The world heard on Sunday night just how far Adele has come since facing serious surgery in November to repair damage to her vocal cords. But there was one person in the room at the 2012 Grammys who had an extra-big grin on his face when the night's big winner made a triumphant return to the stage: her surgeon.
"I thought her performance was just totally inspirational," said Dr. Steven Zeitels, the surgeon who performed the microsurgical procedure to stop a bleeding benign polyp on the singer's vocal cords. The Director of the Massachusetts General Hospital Voice Center and Eugene B. Casey Professor of Laryngeal Surgery at Harvard Medical School, Zeitels told MTV News that he could hardly contain his joy at watching his latest success story make her triumphant comeback.
"I think she sounded great," he said of her powerful run through "Rolling in the Deep." "If you know what her mechanics were like [before the surgery], in the second half of the song, she was just blowing it away."
And the good news, for Adele and her fans, is that as far as Zeitels is concerned, the 21 star can consider her vocal cords fully open for business again. "I think she can do anything she wants. If anything, she's better than before. The only thing I hear is that she's cleaner and clearer, which is not surprising." He said that when the performance was over, his wife looked at him and just shook her head and said, "Yup."
Though the surgeon could not speak to any of the specifics of Adele's condition or her recovery due to doctor/patient confidentiality, Zeitels did reveal that he was at the Grammys as a guest of the Grammy Foundation, which is in discussions about teaming with him to put on a concert or a series of shows featuring some of his famous clients to raise money for the kinds of surgeries that can help restore countless other voices.
"[Adele's] case has become the most visual one in the history of voice surgery," said Zeitels, who has worked similar wonders with Steven Tyler of Aerosmith, the Who's Roger Daltrey, Cher and KISS' Paul Stanley, among many others. "With Adele, we wanted it to go right the first time," he said of his recommendation that the singer rest her voice for several months before re-emerging at the Grammys. "[That performance] was a testament to ... the view now is that all kinds of people can be restored and repaired and people have contacted us from all over the world. People didn't know how many things could be fixed."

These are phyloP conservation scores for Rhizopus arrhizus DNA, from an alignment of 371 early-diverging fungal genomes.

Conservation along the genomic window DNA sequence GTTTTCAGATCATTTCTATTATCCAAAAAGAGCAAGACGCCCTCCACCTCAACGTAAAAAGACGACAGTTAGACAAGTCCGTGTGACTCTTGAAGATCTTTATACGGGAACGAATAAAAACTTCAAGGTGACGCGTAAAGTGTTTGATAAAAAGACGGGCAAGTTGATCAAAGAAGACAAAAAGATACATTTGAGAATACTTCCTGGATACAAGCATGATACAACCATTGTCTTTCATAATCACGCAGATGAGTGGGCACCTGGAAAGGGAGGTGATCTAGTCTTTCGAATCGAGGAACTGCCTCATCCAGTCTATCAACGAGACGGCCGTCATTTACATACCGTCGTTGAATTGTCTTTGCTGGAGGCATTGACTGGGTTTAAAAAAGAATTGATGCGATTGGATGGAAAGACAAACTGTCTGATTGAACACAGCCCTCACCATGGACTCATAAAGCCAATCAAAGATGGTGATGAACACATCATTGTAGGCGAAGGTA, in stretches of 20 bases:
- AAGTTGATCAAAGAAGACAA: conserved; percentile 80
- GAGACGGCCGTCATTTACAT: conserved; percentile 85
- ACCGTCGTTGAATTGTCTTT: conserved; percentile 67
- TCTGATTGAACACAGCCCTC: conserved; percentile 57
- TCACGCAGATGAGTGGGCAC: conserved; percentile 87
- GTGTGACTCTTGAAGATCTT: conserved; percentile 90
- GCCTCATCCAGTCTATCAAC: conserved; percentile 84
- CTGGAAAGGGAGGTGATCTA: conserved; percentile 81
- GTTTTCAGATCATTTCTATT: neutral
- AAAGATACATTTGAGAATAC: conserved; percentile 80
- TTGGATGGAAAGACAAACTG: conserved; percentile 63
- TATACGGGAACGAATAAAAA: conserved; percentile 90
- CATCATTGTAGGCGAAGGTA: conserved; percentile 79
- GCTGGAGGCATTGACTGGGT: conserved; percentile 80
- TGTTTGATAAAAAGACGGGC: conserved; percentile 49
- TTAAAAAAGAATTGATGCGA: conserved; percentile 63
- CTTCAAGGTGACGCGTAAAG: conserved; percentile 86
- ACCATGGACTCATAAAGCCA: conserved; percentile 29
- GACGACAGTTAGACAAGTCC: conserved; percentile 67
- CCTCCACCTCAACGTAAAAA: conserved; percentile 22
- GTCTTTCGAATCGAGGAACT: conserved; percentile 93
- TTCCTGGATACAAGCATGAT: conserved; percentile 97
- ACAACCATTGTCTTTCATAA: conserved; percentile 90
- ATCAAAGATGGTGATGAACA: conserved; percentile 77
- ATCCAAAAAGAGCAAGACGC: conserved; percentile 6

Zeitels said that when he operates on a singer, chances are he not only makes whatever problem they have better, but he also gives them a shot at advancing their career and singing, which leads to more referrals. His latest success story is "Jar of Hearts" singer Christina Perri, who came to him to remove a congenital mass on her vocal cords that she'd had since birth. "She could sing before, but she can really sing now," he said.
While Adele's label could not be reached for comment on what her future plans are in regards to resuming her touring schedule, Zeitels said that as far as he's concerned, his former patient could hit the road whenever she's ready.
"I think she was a bit nervous," he said when asked about what sounded like a few tricky notes during the Grammy performance. "But who wouldn't be? ... From my perspective, she can tour tomorrow. She's healed and looks wonderful. It was an outstanding result."
As to whether she is under any restrictions to avoid re-injuring her instrument, Zeitels said the short answer is no. "She just has to be sensible," he explained. "There are no restrictions, but like a running back with a hurt knee, she could have a problem again but it doesn't happen very frequently."